31. Beauty and the Beast
Director: Gary Trousdale and Kirk Wise
I know it's not the first movie I saw in the theaters, but Beauty and the Beast is the first one I have vivid memories of seeing. I was enthralled from the first second to the last. I had a huge crush on Belle, and knew all the songs by heart. Now, I'm older, more cynical, have a general distaste for musicals and still, I love this movie with all my heart. Belle is the best and most interesting of all the Disney heroines, smart, funny, kind, and fiercely intelligent. And the Beast is the most interesting of the Disney Princes, probably because he has his own fascinating personal journey. He goes from arrogance and self hatred to both learning to love himself and someone else. Meanwhile, the movie teaches us that we should be falling for the soul of a person, looks be damned. That's a pretty great lesson to be put on top of the impeccable animation, tremendous songs, and flawless voice cast.
32. In Bruges
Country: Ireland, but filmed in Belgium
Director: Martin McDonagh
The only movie I can think of that as soon as it was over, I started it and watched it again. I then watched it again the next day before returning the disc to Netflix and going out to purchase my own copy and then show it to every person I knew who I thought might like it (everyone did). Colin Farrell and Brendon Gleason shine as the standard "old guy/new kid" team on a much different kind of storyline than we're used to. Ralph Fiennes in all his hilarious over-the-top glory is also a delight. Almost play-like in its small cast, but very cinematic in playwright Martin McDonagh's first time behind the camera for a feature (he'd previously won on Oscar for his short film Six Shooter, also starring Gleason), I love everything about In Bruges. The technical aspects are great, with the cinematography of the gorgeous city of Bruges a particular highlight. But overall, it's funny, dark, existential, and leaves us with questions in our heads. I could sit down at any moment, in any mood, and love this movie.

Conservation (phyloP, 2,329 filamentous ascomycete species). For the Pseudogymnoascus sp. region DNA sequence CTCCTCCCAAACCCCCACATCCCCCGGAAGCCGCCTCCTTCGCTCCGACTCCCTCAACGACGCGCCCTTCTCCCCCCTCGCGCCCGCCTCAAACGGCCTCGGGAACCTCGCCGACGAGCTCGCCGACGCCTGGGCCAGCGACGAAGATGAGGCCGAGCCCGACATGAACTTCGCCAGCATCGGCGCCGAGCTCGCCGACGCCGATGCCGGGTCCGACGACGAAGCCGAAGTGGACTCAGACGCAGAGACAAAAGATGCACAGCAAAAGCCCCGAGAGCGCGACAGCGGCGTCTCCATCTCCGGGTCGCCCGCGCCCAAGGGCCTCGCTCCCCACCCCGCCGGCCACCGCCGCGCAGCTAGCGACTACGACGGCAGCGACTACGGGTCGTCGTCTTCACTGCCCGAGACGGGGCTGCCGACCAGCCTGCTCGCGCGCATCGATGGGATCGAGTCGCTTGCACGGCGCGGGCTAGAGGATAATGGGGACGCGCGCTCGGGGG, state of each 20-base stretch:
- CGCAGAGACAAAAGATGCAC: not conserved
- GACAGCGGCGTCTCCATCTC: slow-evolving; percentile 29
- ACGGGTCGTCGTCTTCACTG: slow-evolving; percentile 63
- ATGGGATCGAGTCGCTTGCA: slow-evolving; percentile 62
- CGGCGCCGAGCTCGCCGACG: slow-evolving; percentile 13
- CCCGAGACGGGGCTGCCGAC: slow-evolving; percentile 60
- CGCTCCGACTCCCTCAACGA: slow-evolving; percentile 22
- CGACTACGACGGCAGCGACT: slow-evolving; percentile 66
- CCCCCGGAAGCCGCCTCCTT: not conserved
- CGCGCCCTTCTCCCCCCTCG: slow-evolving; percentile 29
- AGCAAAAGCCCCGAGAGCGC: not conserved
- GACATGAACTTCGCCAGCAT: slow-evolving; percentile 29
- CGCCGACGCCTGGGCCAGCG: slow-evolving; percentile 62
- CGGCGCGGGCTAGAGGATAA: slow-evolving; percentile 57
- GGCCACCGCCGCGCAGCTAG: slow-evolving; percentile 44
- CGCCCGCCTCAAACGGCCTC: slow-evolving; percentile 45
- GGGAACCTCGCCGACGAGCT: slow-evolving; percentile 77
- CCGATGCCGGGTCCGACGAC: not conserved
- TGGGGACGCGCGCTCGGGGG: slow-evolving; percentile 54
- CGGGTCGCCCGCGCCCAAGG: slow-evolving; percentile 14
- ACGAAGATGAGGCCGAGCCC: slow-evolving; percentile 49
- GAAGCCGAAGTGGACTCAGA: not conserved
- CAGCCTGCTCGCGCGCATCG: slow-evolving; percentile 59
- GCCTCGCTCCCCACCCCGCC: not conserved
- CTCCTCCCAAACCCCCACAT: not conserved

33. Out of Sight
Director: Steven Soderbergh
Elmore Leonard, possibly my favorite author, wrote many great novels and Out of Sight was one of his best. Though plenty of things were changed around in the casting and whatnot of the movie adaptation, no movie ever got closer to capturing the true essence of one of his novels the way this one does. George Clooney and Ving Rhames have the easy repartee often seen between Leonard's characters. Jennifer Lopez (back before she was J.Lo and was just a talented up and coming actress) embodies the strong moral core and also the romanticism of the novel's Karen Sisco. The impeccable supporting cast is flawless, with Don Cheadle, Steve Zahn, Denis Farina, and Albert Brooks all delivering top notch performances (there's also a great unexpected, and uncredited, cameo from Samuel L. Jackson that isn't in the novel, but could've and should've been). Steven Soderbergh gives fascinating visual changes between each setting so that even though we jump back and forth in settings and time, we're never lost. And Scott Frank's script, really typified by Clooney's delivery, really gets Leonard's unforced cool and the wonderful kinda dialog Quentin Tarantino made a career of mimicking.
34. High Fidelity
Director: Stephen Frears
The movie I think about the most when thinking about how our views change over time. My 17-year-old self walked out of the theater thinking "I loved that chubby funny guy (Jack Black) but the rest was just okay" to seeing it a few years later and being bowled over by the depth hiding in plain sight. I've now had innumerable viewings and love it more each time. Adapted from the book by Nick Hornby (who's gone on the be one of my favorite authors), I love watching John Cusack's Rob Gordon slowly realize he might've let "the one" slip out from underneath him because he was too childish and stupid to see her for what she was. Watching Rob grow up over the course of the movie is something I missed the first time around, as I was just a kid with no life experience with which to connect to that movie and its characters. Now I look on it and see the pinnacle of the rom-com, even if it's got too much of its own character to really fit into that genre at all.
35. He Walked by Night
Director: Alfred L. Werker (uncredited direction by Anthony Mann)
A movie that has fascinated me since I first saw it, He Walked by Night is my favorite noir movie. It has all the cops and criminals in LA kind of noir-isms you could hope for, including the incredible photography and efficient run time. A predecessor to Dragnet in its use of real police files to inform the story, for me the biggest attraction is the slow burn case leading up to a flashlight lit chase through the LA sewer system that is much more impactful than the more famous chase through the sewers in the next year's The Third Man. Credited to journeyman filmmaker Alfred L. Werker, but uncreditedly directed by the legendary Anthony Mann (reports conflict on how much), I wish this tight, tense, terrific little noir was held up next to the most famous examples in the genre, as it's their equal or better.